Tagged: EFL

Yeajin’s EFL World

I’d like to tell you about one student of mine, just #onestudent. She is a 22 year old first semester student in the Graduate School of International Studies at the university I am currently employed at in the modern capital of South Korea, Seoul.

The student, Yeajin, told me she is enjoying most of her classes and her life in graduate school. She said some classes are challenging but the workload is manageable. She is not really sure what she wants to do when she finishes grad school but is thinking about working in an NGO or government agency. From my observations she is a very polite and sweet young woman. She seems hardworking and curious. My impression is that she is bright and thoughtful.  She is not extremely outgoing or outspoken but will freely share her thoughts when asked. She is a pleasure to teach. I might be kidding myself but it seems to me that she looks more and more comfortable speaking at length in English every week I see her.

I am not about to take any of the credit for this, though. She is working hard and she has so much English around her and she uses English every day in her life and in other courses. She is taking courses like Global Economics and East Asian Security in English. In her coursework she has classmates from all over the world. She is enrolled in my course called International Discussion, which is a spoken fluency focused course talking about issues of concern to students like Yeajin and her classmates. As above, I think she is making great progress each week. I also think she started out in a good place for these improvements.

I am not an expert on such things but in terms of speaking I think she’d be in the 6.5-7.5 range on IELTS. I am pretty sure her TOEIC score will be above 900 soon if it is not already. I guess she’d have to be nearing in on C1. I think her TOEFL score is just on the verge of being high enough for her to able to study in US university without restrictions. I don’t mean to imply that these mean much of anything (or convey much of anything for that matter) but just want to give you, dear reader, an idea of this student’s level. She can handle complicated discussions and makes her points clearly. Her pace when speaking is not so fast but she is very good when she gets going.  It does not require “undue effort” from a listener to follow what she is saying. Mistakes are minor and outright errors are rare. In short, it is easy to understand what she is saying. She is a strong user of English.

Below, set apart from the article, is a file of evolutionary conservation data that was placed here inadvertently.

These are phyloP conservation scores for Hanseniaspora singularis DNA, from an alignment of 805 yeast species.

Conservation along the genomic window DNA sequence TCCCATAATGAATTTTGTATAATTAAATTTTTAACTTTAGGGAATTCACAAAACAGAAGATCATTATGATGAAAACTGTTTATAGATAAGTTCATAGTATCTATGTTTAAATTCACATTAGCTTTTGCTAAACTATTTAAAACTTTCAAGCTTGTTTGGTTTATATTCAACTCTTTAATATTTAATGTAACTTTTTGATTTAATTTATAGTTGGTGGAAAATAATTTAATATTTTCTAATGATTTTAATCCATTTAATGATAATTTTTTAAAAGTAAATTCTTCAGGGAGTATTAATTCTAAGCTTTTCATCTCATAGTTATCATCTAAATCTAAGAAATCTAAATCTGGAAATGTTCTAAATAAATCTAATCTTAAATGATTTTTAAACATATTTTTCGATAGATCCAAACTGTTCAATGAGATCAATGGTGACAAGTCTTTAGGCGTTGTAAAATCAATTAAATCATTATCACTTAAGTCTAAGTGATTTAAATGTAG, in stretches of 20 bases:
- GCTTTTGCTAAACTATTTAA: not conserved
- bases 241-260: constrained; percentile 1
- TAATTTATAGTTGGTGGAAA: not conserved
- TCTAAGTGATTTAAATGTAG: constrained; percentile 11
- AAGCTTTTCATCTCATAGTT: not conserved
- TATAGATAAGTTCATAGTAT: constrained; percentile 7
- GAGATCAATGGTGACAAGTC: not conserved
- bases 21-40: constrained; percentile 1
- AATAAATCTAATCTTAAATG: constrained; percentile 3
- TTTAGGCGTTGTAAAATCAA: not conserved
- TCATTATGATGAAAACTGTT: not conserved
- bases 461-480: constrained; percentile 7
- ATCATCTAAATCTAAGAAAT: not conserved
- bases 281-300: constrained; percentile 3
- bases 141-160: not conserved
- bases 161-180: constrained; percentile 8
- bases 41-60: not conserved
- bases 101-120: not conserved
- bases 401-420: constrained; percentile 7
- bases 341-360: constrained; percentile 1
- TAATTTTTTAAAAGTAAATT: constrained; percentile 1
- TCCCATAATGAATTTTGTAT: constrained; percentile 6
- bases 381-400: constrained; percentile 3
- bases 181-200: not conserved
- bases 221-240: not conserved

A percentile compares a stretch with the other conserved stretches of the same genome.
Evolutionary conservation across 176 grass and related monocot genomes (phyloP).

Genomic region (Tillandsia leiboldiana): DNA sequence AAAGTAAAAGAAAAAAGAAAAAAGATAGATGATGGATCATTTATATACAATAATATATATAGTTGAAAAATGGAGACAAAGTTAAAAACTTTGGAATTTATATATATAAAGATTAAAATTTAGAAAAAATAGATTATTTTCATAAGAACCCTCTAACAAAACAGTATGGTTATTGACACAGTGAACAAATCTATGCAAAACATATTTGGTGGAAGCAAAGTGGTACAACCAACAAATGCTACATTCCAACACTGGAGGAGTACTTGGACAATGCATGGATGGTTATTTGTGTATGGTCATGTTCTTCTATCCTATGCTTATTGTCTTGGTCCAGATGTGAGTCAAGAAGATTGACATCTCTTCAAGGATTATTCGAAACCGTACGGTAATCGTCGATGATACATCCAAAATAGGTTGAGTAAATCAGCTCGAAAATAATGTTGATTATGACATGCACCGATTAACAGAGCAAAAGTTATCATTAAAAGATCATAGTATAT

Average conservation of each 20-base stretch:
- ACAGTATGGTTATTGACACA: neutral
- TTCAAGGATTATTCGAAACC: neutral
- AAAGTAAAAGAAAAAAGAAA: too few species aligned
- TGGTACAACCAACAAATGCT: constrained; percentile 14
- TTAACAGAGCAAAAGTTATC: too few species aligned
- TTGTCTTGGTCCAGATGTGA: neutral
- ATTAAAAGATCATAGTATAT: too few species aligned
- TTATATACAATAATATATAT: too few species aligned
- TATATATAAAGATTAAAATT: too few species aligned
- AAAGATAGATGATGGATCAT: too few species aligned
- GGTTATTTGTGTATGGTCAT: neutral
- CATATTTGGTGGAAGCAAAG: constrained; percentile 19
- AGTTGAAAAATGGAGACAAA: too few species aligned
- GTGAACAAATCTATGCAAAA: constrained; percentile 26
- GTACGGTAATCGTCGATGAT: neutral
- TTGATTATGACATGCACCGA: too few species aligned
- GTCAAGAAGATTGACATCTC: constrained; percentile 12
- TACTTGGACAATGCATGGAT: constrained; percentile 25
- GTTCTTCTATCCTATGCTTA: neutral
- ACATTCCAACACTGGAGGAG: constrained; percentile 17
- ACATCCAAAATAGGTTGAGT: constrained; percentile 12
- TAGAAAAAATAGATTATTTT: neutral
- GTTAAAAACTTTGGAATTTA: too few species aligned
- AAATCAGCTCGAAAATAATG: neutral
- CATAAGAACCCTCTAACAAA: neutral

I am not sure if anything I have said here sounds very much out of the ordinary or is very exciting. Maybe her English abilities sound right in line with expectations for a student in an English medium graduate program. You might even be wondering why I told you all this, and I am not 100% sure either.

I guess this is where I should mention that Yeajin has never left Korea and is from the most sparsely populated and rural province.

I would say she is higher than her average peer in the grad school in terms of communicative competence even though she is in her first semester. In the first few weeks I found myself wondering exactly why she was so strong at English. So, I asked her. I might have said something like, “Sorry for this strange and direct question but why are you so good at English?” She seemed a bit surprised but calmly answered that she has always liked English and that she reads in English a fair amount (outside and previously to grad school work) and watches lots of TV and movies from the US. She also said some of her high school classes (like science and history) were in English as her school was designated as an international/foreign language school (this not the type with mostly international students, as more than 85% of her high school classmates were Korean). Accordingly, she had more hours of English than the average high school student. Now, she has lots of non-Korean classmates and has weekly private lessons focused on TOEFL with a native (please note the lack of scare quotes here) English speaking teacher.

Another reason I shared this is because I am sick of people talking about how there is such a massive dearth of English in Korea apart from the occasional English class. I am, of course willing to admit that Yeajin is not a typical student but I am not sure if the experts realize that students like her exist. Please kindly note the lack of  scare quotes on the word experts. This is the result of a long and contentious internal monologue.

Where were we? Oh yes, EFL. Korea is an EFL situation. It seems to me so many people harp on about Korea being an EFL country or an outer circle situation they fail to see the whole nuanced picture. There is English out there. Just as an example, the young lady next to me in this coffee shop in Itaewon as I write this has just read more than half of a graded reader in the time it took me to aggressively but gently tap out these words. In past rants posts I have expressed my confusion about terms like ESL and EFL and have also offered up some newer categories that might be more accurate and telling. What is my point? Maybe something about relying on labels like EFL too much. Yeah, that and not assuming students need to go abroad to improve their English or to have access to English.

English Teaching Knowledge

There are a good many ideas out there about what it takes to be a good English teacher and I’d like to share some of them here.
How can anyone just point out the important factors in teaching English in just a few hundred words?
I’m not sure if this can be done as I intended it to be but I will try.